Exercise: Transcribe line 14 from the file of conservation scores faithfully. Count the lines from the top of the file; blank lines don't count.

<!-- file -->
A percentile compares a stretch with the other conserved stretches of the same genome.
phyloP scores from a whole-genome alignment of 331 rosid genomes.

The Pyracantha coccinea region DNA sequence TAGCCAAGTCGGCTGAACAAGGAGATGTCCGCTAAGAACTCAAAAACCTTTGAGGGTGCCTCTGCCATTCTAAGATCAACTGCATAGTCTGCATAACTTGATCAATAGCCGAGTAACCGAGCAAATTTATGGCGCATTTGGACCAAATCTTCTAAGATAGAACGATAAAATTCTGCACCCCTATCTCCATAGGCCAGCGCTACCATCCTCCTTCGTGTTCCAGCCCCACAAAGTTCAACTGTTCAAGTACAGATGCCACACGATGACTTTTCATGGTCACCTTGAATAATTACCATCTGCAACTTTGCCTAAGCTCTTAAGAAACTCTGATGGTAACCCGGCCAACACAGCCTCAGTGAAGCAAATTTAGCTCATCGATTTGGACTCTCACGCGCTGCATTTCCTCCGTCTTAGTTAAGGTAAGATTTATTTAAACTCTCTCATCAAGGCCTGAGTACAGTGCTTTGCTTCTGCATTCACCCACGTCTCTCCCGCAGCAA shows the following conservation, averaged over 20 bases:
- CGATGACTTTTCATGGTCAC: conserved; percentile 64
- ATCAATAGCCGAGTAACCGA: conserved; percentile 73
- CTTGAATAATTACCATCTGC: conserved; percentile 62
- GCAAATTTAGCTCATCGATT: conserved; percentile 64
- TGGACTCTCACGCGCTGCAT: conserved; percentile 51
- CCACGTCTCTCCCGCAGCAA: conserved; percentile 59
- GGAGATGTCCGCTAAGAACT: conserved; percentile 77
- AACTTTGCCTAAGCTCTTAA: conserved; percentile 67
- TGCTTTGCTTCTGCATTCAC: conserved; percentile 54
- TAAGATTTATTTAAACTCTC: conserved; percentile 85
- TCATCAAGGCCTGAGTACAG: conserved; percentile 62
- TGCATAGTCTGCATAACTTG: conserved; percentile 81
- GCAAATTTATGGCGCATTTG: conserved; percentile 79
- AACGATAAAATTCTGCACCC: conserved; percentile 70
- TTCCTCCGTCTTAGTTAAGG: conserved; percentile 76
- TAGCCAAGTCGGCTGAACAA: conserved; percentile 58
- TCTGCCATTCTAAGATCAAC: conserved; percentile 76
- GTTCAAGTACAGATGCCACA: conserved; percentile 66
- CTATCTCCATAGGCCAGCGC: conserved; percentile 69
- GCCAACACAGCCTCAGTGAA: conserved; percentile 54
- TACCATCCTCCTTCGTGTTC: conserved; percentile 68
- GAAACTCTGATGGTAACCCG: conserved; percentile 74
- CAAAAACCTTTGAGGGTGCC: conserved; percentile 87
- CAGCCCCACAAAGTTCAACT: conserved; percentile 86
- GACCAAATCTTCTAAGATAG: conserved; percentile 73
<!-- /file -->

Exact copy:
- TCATCAAGGCCTGAGTACAG: conserved; percentile 62